Europe on a shoestring? not quite
Rome, part one
24th-29th October 2012
Our travel time from Bournemouth to Gatwick airport was about three hours so we clambered into Liam’s cousin, Malcolm's, car at around 6am and hit the motorway going north. The traffic was heavy and an accident about halfway there caused a bit of a hiccup in our timing. Arriving at the airport we still thought that we’d have plenty of time to spare but lady luck had other ideas. The Easy Jet check-in was chockers with happy and some not so happy holiday makers. It made for slow going and to top it off our departure gate was at the furthest possible point in the terminal. Still, all’s well that ends well, and after a good aerobic workout we settled into our seats for the flight across to Rome. Europeans are so lucky, pretty much everything is only an hour or two’s plane ride away. So different to Australia where usually the first stop is eight or nine hours unless, of course, you’re going to New Zealand.
This was our first experience with the low cost carrier and I must say their cabin staff and service were really good. Knowing that Rome is a year round tourist destination weeks earlier we’d booked our accommodation at the B&B Rome River Inn, and sometimes it’s the luck of the draw when you do this over the internet. As it turned out it was an excellent choice located in an area called the Centro Storico with all the major sights within walking distance. Being a family run business staffed by the owners three daughters, they’d organised a hire car to pick us up at the airport. It was so nice to be met by a smiling driver in a foreign country. Kinda takes the stress out of everything.
Now you might be wondering why we were going to Rome as we had already spent a few years on GWTW in the Mediterranean and had done Italy while we were there. Truth is there were just so many wonderful places in Italy to see that we ran out of time, but promised ourselves that one day we’d go back . So there you have it.
Allowing five days to see the sights, on our first evening we strolled the streets nearby just to get our bearings and soak up the feel of the place. Evenings in Italy and especially Rome are intoxicating.The only word that describes it is vibrant. Everyone is out and about. Families, lovers tourists and there are heaps of buskers and street vendors nearly everywhere you turn.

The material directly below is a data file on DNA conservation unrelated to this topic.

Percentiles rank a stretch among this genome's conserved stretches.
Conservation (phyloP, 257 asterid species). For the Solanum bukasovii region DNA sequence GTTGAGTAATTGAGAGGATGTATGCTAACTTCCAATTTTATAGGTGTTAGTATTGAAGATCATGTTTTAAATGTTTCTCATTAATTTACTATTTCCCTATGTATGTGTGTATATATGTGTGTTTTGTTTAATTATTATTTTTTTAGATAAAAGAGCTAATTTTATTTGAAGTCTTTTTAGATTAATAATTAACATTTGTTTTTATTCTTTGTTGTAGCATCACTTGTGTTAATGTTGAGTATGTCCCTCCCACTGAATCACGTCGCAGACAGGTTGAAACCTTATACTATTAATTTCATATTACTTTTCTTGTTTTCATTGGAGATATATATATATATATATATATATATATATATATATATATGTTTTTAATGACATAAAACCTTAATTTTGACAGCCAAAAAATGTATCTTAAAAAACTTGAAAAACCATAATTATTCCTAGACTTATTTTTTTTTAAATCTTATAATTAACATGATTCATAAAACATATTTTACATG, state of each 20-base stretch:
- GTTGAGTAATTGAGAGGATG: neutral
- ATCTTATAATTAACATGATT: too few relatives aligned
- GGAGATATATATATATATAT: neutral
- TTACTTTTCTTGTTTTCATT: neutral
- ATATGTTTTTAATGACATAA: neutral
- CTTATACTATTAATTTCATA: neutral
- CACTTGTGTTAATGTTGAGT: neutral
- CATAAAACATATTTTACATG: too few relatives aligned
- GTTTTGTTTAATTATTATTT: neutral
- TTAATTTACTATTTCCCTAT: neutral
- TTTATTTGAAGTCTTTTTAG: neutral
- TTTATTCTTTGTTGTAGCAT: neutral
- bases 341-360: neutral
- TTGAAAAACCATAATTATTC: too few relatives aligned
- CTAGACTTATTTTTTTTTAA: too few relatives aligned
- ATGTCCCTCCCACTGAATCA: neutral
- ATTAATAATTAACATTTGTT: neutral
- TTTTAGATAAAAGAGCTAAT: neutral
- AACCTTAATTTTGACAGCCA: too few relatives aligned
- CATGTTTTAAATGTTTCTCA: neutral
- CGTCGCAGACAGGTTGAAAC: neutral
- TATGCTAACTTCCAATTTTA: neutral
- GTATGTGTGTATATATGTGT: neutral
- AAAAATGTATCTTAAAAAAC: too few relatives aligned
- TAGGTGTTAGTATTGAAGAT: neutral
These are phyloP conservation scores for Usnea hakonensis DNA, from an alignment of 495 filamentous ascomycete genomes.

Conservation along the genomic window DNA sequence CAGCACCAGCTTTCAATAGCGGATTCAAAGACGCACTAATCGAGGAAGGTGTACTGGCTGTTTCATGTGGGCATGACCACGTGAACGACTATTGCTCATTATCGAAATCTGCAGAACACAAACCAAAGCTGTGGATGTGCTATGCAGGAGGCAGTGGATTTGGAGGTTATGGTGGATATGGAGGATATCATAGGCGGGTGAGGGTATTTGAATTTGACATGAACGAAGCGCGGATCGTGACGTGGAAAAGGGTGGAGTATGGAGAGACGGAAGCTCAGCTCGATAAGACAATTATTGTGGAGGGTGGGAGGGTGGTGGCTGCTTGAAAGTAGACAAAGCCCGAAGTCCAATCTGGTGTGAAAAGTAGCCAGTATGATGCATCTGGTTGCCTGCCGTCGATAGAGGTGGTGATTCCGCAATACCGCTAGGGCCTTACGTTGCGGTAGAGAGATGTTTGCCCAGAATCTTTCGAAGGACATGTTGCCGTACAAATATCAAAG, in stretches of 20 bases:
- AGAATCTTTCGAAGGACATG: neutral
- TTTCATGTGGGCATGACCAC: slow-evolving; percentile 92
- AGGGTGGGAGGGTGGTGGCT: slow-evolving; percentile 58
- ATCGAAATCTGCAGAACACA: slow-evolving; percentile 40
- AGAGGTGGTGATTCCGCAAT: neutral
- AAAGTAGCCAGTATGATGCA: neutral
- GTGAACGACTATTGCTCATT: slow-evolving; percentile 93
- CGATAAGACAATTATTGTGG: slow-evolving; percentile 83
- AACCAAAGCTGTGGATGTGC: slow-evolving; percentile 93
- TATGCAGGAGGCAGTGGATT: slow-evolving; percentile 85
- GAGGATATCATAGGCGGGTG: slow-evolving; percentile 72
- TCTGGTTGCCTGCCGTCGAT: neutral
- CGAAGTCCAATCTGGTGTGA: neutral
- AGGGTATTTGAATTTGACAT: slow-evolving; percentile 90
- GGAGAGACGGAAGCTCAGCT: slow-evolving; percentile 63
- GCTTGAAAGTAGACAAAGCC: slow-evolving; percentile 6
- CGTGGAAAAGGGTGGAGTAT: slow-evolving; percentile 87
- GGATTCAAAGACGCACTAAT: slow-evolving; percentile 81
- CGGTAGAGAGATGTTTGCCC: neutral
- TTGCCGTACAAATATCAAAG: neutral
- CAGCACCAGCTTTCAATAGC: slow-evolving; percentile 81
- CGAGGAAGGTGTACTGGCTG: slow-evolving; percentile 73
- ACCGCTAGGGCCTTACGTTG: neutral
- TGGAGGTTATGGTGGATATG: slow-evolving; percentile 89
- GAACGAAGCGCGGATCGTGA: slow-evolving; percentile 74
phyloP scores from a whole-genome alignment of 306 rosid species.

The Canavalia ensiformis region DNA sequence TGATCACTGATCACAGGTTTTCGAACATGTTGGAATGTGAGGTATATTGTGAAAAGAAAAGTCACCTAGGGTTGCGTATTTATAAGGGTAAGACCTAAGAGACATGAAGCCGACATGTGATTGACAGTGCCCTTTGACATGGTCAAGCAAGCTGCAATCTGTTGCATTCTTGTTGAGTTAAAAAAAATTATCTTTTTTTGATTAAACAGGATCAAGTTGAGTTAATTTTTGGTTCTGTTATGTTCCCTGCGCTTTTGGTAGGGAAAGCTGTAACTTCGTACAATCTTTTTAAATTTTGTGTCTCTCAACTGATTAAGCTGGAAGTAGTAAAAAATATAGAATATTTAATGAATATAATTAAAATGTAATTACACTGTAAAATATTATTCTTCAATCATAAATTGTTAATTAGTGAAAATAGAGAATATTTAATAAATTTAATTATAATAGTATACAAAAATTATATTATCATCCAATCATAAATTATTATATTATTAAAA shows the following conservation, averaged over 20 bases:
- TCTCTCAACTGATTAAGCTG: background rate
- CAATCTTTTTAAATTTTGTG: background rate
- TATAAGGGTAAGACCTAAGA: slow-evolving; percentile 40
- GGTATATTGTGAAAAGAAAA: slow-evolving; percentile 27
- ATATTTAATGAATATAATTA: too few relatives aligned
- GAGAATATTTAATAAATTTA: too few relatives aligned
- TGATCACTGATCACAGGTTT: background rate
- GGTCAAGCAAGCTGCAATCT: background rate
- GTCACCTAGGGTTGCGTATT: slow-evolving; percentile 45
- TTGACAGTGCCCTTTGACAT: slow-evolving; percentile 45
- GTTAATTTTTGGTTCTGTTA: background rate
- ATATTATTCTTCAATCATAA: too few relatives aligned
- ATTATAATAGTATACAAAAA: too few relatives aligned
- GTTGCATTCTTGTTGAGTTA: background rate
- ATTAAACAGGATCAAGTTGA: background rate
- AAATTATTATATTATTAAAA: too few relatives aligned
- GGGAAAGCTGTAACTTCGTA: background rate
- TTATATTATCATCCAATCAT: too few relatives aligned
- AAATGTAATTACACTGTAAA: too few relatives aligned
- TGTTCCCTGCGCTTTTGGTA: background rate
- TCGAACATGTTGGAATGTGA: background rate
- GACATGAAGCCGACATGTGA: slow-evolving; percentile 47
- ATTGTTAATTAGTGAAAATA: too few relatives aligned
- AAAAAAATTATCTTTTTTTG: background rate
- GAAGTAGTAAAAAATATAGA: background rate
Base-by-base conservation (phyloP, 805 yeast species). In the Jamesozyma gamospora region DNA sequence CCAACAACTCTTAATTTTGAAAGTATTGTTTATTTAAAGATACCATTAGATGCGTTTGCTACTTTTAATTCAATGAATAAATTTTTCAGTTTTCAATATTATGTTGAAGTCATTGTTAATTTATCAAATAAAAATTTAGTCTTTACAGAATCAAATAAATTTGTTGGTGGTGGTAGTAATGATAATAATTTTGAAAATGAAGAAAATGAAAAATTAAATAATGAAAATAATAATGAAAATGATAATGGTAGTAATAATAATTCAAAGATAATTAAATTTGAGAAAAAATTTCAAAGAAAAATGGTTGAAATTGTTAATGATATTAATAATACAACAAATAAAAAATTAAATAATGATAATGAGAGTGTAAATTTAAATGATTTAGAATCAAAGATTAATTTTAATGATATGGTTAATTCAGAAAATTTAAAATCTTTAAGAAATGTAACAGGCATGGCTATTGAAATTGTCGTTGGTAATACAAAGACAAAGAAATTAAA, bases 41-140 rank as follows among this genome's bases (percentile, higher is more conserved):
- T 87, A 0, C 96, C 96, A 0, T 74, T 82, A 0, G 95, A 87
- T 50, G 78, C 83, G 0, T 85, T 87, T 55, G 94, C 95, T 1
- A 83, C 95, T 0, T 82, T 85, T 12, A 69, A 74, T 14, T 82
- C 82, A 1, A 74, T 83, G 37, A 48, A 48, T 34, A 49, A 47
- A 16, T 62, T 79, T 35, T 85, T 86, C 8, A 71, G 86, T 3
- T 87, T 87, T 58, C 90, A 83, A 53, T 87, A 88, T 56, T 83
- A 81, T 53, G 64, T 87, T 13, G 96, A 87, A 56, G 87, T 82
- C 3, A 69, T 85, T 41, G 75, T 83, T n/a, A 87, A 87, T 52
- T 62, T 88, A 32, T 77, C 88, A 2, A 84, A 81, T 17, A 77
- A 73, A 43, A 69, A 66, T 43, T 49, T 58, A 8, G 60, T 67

Meandering away from the main drag down a quite lane well off the tourist track, we found a small little pizzeria with outdoor seating and the obligatory red and white checked tablecloths. It was perfect. Just the spot for a bite to eat, a glass of chilled Proscecco and watch the world go by before hitting the hay for the night.
The following morning we were up early and pounding the pavements to the Colosseum. We bought a Roma pass which amongst other things allowed us to jump the massive queues of people waiting to get in. It’s an impressive building to say the least.
With over 2000 years of history standing in front of us, once inside we hired an audio guide which gave a better insight into what was what. Looking down into the tunnels which led around and under what once was the arena, it was easy to imagine the gladiators fighting for their lives against the lions and the crowd on their feet cheering them on, or maybe they were rooting for the lions !
Leaving the Colosseum behind we mooched across the road to the Palatine and the Roman Forum. The former, set on top of a hill with magnificent views over the city, is where the most affluent citizens of Rome set up home. It’s also where Romulus killed his brother Remus and founded Rome back in 753 BC.There are a few ruins still standing but mostly it’s like a huge parkland in the middle of a very busy city.The Forum, in it’s day, was the heart and soul of the city. Large covered markets were the focus of the place as well as being the civic and religious centre of town. From here we briefly stopped at the war memorial building, took the elevator to the roof top and had a good look at the sprawling city that surrounded us. Then it was to the trendy Campo de’ Fiori which is a very colourful produce, floral and general market during daylight hours. It is then hosed down and swept out in the late afternoon and transformed into a noisy bar and restaurant and scene.
We joined the revelers for a sundowner and then, weary footed, headed back to the hotel for the night.
By the end of our second day we’d walked almost one end of the city to the other. Starting with the Piazza Navonna, which was yet another lovely restaurant square overlooked by pretty apartments brimming with flower boxes.